By Curtis K. Shelburne: Religion columnist
The best discoveries we make in life are not about anything new; we make them when we finally “see” something that has long been much at work but hitherto unexamined and taken for granted — sort of like gravity.
Unless we’re falling in the shower, gravity is the kind of major blessing we take for granted even as we’re deriving great benefits from its existence. It was at work a long time before Sir Isaac Newton got hit on the head with the apple, but he appreciated it a lot more after that apple bumpling. (Sorry.)
Right now, I’m thinking of a foundational belief that I’ve long held but never spent much time looking in the face. What makes me even happier about this discovery is that I think I’ve also discovered a way to put it into four simple words, no small accomplishment for a wordy wordster.
So here’s the four-word discovery that dropped nicely onto my dense head.
Fret sounds are wonderful.
I’ll try to explain.
When you listen to a great guitarist, what you rarely notice, unless you listen specifically for them, are what I’m calling “fret sounds.” They’re the unbidden sounds a guitarist makes as he slides his fingers up and down the strings across the “frets” on the instrument’s neck.
Poor technique might cause fret sounds of such quantity and volume that they’d become the focus and detract from the beauty of the music. But what they really are is an integral part of the beauty of the music made by the most gifted guitarists this world has ever seen. Their presence makes the music more, not less, beautiful because they show that it’s real.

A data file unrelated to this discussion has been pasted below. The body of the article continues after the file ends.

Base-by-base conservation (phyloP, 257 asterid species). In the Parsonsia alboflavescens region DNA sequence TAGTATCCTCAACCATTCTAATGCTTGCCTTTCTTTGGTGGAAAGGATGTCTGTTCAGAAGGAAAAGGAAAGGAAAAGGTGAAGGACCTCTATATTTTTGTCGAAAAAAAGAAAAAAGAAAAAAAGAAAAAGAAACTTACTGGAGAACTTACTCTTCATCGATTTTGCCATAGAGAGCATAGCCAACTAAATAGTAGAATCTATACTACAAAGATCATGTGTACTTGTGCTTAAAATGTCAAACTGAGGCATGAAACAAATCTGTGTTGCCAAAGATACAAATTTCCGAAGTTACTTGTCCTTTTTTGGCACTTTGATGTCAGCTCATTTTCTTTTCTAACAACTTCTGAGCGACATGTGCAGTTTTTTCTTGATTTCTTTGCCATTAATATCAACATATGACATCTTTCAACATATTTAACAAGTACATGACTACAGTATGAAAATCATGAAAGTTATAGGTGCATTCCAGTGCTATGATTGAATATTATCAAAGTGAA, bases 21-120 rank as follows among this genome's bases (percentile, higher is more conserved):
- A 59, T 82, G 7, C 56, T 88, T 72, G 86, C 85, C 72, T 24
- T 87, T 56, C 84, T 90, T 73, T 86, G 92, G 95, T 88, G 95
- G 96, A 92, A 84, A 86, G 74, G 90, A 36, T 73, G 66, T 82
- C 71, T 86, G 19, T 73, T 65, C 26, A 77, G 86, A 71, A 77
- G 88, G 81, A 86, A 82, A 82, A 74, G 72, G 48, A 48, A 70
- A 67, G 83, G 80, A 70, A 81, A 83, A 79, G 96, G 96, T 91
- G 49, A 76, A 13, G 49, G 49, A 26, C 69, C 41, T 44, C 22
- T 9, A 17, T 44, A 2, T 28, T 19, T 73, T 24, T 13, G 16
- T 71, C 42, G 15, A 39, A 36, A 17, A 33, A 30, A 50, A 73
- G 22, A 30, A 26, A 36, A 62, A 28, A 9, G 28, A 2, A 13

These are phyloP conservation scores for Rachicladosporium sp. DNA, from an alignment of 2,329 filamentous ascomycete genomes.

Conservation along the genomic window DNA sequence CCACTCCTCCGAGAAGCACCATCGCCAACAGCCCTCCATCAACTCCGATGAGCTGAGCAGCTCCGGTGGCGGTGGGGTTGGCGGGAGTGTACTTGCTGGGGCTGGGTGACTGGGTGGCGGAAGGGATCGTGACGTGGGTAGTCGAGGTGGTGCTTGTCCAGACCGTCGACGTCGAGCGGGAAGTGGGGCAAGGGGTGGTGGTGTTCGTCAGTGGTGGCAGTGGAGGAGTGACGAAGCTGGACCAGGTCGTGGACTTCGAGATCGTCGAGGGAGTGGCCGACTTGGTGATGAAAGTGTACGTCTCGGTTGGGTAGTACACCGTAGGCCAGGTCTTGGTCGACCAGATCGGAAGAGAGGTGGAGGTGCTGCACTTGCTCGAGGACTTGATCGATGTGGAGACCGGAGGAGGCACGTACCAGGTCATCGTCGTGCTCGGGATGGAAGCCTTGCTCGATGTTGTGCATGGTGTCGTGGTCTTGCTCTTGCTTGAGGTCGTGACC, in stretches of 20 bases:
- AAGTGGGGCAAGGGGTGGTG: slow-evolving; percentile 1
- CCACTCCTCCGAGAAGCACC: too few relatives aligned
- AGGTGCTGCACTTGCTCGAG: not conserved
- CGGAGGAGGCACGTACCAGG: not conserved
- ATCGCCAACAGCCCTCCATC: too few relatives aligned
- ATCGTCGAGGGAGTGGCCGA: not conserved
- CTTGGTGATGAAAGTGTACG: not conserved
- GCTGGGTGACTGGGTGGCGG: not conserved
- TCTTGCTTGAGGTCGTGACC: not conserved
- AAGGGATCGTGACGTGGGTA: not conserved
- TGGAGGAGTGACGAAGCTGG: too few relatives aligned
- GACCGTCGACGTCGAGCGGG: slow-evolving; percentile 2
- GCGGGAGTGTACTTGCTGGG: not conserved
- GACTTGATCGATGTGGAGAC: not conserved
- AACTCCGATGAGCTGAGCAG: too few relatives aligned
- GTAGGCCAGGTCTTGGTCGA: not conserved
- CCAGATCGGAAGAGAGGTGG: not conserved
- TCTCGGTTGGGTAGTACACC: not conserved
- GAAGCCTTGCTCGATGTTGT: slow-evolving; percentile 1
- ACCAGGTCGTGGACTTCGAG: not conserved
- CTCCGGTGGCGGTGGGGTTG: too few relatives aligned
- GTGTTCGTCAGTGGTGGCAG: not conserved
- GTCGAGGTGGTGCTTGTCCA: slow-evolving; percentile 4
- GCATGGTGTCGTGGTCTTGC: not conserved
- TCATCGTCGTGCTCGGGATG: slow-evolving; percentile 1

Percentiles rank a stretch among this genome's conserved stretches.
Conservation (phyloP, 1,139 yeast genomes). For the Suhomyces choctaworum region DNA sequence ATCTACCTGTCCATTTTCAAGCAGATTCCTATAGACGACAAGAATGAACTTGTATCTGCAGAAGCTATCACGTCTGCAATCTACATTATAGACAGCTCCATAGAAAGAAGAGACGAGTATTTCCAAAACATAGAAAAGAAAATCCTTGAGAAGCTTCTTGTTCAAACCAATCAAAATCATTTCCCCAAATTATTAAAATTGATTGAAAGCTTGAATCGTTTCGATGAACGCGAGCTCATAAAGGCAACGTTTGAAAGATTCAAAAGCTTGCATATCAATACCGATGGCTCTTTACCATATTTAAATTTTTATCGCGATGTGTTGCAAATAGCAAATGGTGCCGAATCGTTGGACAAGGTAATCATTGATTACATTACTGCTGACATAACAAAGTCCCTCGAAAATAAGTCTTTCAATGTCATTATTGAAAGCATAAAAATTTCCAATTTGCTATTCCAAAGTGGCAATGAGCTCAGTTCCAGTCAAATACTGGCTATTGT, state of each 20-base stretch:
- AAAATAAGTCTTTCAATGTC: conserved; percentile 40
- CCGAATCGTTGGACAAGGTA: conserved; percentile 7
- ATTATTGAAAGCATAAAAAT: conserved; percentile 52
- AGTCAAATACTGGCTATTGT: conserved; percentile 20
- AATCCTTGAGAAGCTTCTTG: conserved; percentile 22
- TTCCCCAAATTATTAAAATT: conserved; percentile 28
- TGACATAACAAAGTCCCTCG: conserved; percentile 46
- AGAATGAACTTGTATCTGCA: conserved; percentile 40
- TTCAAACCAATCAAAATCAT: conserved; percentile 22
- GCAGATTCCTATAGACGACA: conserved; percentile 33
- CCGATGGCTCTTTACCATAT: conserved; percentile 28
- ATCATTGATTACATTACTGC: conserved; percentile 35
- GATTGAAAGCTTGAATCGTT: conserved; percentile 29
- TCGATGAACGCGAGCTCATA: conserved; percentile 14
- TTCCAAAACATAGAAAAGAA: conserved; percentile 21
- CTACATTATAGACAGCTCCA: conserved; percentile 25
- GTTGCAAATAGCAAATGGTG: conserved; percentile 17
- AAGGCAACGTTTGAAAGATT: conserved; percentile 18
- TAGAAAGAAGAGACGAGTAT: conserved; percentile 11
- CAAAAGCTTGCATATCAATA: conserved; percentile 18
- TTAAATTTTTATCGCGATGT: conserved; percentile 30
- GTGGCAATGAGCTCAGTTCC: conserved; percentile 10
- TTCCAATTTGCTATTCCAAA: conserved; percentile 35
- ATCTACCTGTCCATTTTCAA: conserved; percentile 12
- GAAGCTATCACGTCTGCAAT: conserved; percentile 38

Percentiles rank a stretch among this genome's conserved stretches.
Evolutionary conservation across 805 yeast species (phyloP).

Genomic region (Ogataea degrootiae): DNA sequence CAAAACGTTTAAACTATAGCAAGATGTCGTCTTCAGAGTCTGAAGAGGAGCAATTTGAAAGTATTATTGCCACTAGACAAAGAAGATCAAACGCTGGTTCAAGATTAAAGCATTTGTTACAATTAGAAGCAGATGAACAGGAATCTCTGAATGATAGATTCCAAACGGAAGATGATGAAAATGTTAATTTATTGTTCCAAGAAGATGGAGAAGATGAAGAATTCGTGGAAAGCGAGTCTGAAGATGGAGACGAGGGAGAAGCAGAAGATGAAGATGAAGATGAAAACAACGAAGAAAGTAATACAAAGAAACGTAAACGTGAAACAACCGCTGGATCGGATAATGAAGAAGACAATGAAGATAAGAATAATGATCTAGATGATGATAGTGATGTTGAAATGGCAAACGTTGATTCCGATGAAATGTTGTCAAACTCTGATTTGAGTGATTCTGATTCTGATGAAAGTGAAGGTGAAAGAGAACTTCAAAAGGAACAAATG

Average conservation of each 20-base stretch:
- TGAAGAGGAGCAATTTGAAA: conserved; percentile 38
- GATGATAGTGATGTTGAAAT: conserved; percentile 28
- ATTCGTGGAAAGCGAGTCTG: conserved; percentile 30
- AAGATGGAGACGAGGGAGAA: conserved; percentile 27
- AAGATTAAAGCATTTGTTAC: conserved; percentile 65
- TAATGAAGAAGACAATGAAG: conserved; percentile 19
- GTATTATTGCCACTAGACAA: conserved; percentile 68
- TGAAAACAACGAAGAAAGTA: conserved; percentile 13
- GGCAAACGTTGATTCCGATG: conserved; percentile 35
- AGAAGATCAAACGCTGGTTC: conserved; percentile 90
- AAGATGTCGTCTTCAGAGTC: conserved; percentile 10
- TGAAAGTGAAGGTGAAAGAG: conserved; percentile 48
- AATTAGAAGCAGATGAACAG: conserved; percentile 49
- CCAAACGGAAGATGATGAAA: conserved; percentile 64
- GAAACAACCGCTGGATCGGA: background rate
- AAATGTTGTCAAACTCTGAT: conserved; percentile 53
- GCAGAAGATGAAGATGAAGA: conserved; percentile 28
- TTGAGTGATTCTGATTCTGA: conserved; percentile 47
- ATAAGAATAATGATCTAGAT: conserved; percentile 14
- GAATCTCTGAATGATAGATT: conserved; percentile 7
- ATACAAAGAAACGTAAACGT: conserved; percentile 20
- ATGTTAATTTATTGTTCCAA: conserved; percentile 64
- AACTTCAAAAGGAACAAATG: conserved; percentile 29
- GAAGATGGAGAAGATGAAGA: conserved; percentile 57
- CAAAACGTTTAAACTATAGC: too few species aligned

That, you muse, is a life-changing discovery?
Yes, it is. Pick whatever metaphor you please, but fret sounds are wonderful. Brush strokes are beautiful. In music, art and life.
That particular giggle. That unique wink or twinkle. That snort when you laugh. That bent ear or crinkled sense of humor. That funny way of seeing lots of things as funny. That bit of healthy irreverence that loves life and lots of it and trusts God enough not to be embarrassed about that. That “flaw” that shows you have blood in your veins and are not perfectly plastic or plastically “perfect.”
Some politicians (notice that they all dress alike?), puritans (notice that they don’t trust color?), and pharisees (notice that they can’t laugh?) who prefer plastic clones to people with blood, might call “fret sounds” flaws.
But the God who made you loves to hear you play and revels in the “fret sounds” that make you, you. His eyes twinkle, and from the Father’s heart of deepest joy, he laughs out the best laugh of all, calls you by name, and announces to Heaven, “Just listen to that child play.”
Curtis Shelburne is pastor of 16th & Ave. D. Church of Christ in Muleshoe. Contact him at